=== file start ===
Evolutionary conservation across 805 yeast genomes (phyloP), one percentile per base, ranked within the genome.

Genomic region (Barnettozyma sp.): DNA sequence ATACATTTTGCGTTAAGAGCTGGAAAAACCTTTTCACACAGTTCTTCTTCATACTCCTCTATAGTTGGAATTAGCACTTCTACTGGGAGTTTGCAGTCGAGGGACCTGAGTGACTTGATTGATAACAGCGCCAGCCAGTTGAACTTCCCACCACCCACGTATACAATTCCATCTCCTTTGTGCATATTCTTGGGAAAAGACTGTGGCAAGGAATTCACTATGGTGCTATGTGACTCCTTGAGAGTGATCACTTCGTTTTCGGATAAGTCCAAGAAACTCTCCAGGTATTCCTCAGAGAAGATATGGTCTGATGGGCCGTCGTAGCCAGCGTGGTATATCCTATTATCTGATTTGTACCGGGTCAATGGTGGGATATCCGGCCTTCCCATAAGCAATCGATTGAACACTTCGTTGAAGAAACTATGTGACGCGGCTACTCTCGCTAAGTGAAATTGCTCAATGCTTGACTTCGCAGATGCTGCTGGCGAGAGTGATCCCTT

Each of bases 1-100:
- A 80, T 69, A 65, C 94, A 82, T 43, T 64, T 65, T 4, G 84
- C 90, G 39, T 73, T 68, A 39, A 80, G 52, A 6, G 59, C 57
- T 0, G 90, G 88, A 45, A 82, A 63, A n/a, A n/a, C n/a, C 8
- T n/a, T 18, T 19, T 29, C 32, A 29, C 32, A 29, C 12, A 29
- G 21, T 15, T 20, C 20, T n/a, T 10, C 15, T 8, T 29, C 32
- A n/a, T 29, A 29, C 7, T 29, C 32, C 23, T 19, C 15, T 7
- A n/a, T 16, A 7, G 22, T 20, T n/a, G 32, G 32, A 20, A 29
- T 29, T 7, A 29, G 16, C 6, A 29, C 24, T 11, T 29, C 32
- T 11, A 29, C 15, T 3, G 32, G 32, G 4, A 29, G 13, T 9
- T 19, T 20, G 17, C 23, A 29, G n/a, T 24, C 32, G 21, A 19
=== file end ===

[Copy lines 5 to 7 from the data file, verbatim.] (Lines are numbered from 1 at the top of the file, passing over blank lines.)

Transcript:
- C 90, G 39, T 73, T 68, A 39, A 80, G 52, A 6, G 59, C 57
- T 0, G 90, G 88, A 45, A 82, A 63, A n/a, A n/a, C n/a, C 8
- T n/a, T 18, T 19, T 29, C 32, A 29, C 32, A 29, C 12, A 29